Color slit lamp photograph of large “granulomatous” keratic precipitates in a patient with syphilitic uveitis (Reproduced with permission from Wender J, Eliott D, Jumper JM, Cunningham ET Jr. How to recognize ocular syphilis. Rev Ophthalmol, 2008, November, 124–130)
Color slit lamp photograph of iris roseola in a patient with syphilitic uveitis. Two patent iridotomies are visible at 2 and 10 o’clock (Reproduced with permission from Wender J, Eliott D, Jumper JM, Cunningham ET Jr. How to recognize ocular syphilis. Rev Ophthalmol, 2008, November, 124–130)
Cataracts have been described uncommonly in association with both congenital and acquired syphilis.
18.104.22.168 Posterior Segment
Posterior segment complications appear to be particularly common in patients with syphilis . Although the clinical presentation can be varied and a wide assortment of findings has been reported, there are posterior findings that, while not necessarily pathognomonic, are highly suggestive of syphilitic infection.
Isolated vitritis can occur in patients with syphilis; however, vitreous inflammation tends to occur more often in association with other posterior segment findings, most commonly retinitis [19, 20]. One report highlighted three cases of primary vitritis as the initial manifestation of syphilitic uveitis . All the patients in the report were HIV positive.
While isolated optic disc edema has been reported as a presenting sign of syphilis [22, 23], optic disc swelling typically occurs in the setting of active uveitis (Fig. 4.3) [19, 20, 24].
Color fundus photograph of syphilitic papillitis in an HIV-positive patient (Reproduced with permission from Wender J, Eliott D, Jumper JM, Cunningham ET Jr. How to recognize ocular syphilis. Rev Ophthalmol, 2008, November, 124–130)
Numerous descriptions and variations of retinitis have been reported in cases of syphilitic uveitis including wedge-shaped retinitis, ground-glass retinitis, and necrotizing retinitis [2, 11, 20, 25, 26]. Active syphilitic retinitis often contains both vasculitis and superficial precipitates or accumulations (Fig. 4.4), which together are quite suggestive of syphilis . Similarly, acute syphilitic posterior placoid chorioretinitis (ASPPC), first described by Gass in 1990 , is a classic finding of syphilis (Fig. 4.5). In ASPPC, the lesions are typically yellow-white, placoid, circular, or oval and involve the macular or extramacular area. An active leading edge was often observed. Fluorescein angiography shows a hypofluorescent central lesion in the early-phase frames with progressive hyperfluorescence in the later frames, often observed with leopard spotting [2, 20, 27]. Spectral domain optical coherence tomography imaging shows characteristic outer retinal abnormalities, including disruption of the ellipsoid band, nodular thickening of the retinal pigment epithelium (RPE), loss of the outer segment/RPE junction, and in some cases loss of the external limiting membrane. Subretinal fluid was also observed, although was transient. Usually these findings reversed following appropriate treatment; however in some cases, the damage to the outer retinal anatomy was permanent and poor vision persisted [20, 28].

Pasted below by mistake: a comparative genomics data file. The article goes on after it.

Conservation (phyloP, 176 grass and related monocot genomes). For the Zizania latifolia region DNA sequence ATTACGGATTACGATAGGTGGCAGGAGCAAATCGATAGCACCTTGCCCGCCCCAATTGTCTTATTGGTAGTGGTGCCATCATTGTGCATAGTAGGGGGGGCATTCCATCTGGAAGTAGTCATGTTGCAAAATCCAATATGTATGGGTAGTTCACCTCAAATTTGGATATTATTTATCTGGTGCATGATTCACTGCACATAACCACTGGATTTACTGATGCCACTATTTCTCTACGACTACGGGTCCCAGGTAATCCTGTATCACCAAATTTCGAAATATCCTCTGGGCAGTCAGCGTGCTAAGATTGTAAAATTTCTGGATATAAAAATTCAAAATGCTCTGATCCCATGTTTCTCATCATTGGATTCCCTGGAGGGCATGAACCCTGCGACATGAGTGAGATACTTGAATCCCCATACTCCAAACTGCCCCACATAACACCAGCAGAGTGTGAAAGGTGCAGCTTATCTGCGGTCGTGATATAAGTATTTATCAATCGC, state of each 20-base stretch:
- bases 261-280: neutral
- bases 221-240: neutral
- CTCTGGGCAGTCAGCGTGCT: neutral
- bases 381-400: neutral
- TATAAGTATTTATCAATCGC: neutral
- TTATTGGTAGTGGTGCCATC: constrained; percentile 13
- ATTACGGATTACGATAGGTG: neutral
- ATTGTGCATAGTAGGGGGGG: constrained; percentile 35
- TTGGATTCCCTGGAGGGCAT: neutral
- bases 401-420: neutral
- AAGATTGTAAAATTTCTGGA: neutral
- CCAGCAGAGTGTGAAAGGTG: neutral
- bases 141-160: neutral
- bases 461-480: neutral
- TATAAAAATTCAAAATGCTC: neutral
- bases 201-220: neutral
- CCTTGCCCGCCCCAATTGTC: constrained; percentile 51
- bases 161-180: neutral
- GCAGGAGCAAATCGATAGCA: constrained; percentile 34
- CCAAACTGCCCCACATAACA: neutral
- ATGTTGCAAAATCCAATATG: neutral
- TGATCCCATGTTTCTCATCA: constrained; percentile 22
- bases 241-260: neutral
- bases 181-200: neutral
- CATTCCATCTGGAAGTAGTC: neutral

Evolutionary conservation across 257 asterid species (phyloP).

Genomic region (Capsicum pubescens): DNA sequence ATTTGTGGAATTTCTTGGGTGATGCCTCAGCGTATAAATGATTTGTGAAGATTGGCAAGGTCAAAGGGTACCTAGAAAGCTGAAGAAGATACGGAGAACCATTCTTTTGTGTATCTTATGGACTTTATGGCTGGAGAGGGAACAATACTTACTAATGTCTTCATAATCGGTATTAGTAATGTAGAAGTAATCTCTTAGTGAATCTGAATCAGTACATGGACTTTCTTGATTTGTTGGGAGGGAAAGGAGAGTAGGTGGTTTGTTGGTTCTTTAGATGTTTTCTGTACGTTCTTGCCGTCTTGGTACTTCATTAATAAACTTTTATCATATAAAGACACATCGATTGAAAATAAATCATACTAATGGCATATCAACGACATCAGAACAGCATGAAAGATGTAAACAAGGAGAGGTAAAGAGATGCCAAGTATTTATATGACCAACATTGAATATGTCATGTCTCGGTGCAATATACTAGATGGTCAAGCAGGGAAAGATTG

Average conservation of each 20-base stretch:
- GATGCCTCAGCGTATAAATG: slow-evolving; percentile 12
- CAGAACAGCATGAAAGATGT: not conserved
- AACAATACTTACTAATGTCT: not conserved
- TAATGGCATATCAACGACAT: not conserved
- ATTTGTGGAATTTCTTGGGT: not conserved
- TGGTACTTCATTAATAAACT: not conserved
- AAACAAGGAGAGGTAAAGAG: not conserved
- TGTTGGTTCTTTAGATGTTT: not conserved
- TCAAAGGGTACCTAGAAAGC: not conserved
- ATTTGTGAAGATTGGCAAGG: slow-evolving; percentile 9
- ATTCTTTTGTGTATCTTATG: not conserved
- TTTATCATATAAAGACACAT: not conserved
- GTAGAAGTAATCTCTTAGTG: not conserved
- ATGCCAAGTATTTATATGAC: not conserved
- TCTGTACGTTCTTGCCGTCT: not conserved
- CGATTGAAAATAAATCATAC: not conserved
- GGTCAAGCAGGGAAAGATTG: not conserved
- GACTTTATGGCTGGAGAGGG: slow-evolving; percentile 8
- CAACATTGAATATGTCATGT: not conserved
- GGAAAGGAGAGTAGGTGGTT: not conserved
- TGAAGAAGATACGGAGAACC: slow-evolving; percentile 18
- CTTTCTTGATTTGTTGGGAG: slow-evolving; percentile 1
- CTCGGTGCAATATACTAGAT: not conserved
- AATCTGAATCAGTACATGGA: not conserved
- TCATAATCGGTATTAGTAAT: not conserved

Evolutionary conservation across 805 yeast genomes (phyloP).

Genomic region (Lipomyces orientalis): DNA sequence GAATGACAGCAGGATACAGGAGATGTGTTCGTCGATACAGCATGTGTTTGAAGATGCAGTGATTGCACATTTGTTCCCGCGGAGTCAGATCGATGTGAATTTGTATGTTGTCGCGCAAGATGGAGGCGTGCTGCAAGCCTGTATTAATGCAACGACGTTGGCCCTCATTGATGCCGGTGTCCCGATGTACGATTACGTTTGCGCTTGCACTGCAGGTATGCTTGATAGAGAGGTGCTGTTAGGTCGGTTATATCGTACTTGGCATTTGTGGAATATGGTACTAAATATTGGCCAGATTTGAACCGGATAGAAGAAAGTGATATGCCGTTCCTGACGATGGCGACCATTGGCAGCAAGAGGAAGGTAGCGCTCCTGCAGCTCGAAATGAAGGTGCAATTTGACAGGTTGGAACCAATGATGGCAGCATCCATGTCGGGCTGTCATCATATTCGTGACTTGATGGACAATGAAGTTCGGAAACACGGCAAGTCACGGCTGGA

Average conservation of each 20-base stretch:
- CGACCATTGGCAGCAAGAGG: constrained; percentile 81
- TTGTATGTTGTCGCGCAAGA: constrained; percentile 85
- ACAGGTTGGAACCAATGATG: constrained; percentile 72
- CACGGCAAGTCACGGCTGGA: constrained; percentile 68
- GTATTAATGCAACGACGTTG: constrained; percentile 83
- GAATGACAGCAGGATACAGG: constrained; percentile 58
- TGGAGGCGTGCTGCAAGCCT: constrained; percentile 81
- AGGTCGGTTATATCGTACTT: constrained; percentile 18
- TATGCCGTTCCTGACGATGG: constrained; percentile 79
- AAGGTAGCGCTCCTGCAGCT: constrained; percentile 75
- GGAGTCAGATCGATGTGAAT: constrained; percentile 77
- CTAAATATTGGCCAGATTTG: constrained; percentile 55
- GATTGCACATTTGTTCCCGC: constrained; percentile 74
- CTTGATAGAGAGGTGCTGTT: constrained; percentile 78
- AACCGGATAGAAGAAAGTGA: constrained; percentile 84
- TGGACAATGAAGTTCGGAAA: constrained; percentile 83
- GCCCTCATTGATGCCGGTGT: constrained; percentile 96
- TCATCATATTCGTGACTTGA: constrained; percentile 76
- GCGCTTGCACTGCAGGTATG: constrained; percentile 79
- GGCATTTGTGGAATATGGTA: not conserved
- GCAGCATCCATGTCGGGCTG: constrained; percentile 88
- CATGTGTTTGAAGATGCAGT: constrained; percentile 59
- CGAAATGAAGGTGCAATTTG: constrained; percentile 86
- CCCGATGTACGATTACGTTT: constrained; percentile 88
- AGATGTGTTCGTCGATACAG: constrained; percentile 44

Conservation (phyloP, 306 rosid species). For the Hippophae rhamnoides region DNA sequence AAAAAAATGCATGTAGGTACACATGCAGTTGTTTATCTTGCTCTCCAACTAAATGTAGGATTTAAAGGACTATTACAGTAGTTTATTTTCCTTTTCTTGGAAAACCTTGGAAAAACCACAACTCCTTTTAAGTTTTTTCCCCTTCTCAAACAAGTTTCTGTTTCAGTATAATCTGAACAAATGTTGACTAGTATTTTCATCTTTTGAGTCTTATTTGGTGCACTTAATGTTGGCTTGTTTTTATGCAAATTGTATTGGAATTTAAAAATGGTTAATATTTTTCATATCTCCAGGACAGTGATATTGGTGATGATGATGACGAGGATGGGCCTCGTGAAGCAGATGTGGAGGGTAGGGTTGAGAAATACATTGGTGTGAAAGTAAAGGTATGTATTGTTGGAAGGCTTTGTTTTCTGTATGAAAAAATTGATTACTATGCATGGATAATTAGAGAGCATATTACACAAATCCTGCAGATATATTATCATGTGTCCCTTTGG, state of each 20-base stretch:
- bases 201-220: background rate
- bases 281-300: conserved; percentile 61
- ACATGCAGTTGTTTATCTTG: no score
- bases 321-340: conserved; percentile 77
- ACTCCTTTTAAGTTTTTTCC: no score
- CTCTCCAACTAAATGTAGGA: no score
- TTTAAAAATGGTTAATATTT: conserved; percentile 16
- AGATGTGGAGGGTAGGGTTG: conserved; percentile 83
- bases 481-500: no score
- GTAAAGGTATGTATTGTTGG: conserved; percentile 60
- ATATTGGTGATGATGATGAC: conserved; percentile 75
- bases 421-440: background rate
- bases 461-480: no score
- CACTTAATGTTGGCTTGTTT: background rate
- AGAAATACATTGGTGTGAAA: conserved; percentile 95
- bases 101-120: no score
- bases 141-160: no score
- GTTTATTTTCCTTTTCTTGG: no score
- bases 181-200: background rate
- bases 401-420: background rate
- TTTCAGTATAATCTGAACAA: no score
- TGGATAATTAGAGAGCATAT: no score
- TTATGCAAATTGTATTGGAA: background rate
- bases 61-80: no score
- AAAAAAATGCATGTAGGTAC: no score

Color fundus photograph of characteristic “ground-glass” retinitis associated with a serous retinal detachment, focal inflammatory accumulations, and retinal vasculitis in an HIV-positive patient with syphilitic uveitis (Reproduced with permission from Wender J, Eliott D, Jumper JM, Cunningham ET Jr. How to recognize ocular syphilis. Rev Ophthalmol, 2008, November, 124–130)
Color fundus photograph (a) and serial fluorescein angiographic images (b, c) of acute syphilitic posterior placoid chorioretinopathy (ASPPC) showing a characteristic macular lesion and progressive hyperfluorescence (Reproduced with permission from Wender J, Eliott D, Jumper JM, Cunningham ET Jr. How to recognize ocular syphilis. Rev Ophthalmol, 2008, November, 124–130)
Localized exudative retinal detachments are relatively common in posterior syphilitic uveitis and have been widely reported [29–31]. Rhegmatogenous retinal detachments, in comparison, are much less common [32, 33]. Rhegmatogenous detachments typically occur early in the course of treatment, as the infection resolves, but prior to the resolution of inflammation, and are thought to be due to contraction of the vitreous (Fig. 4.6) .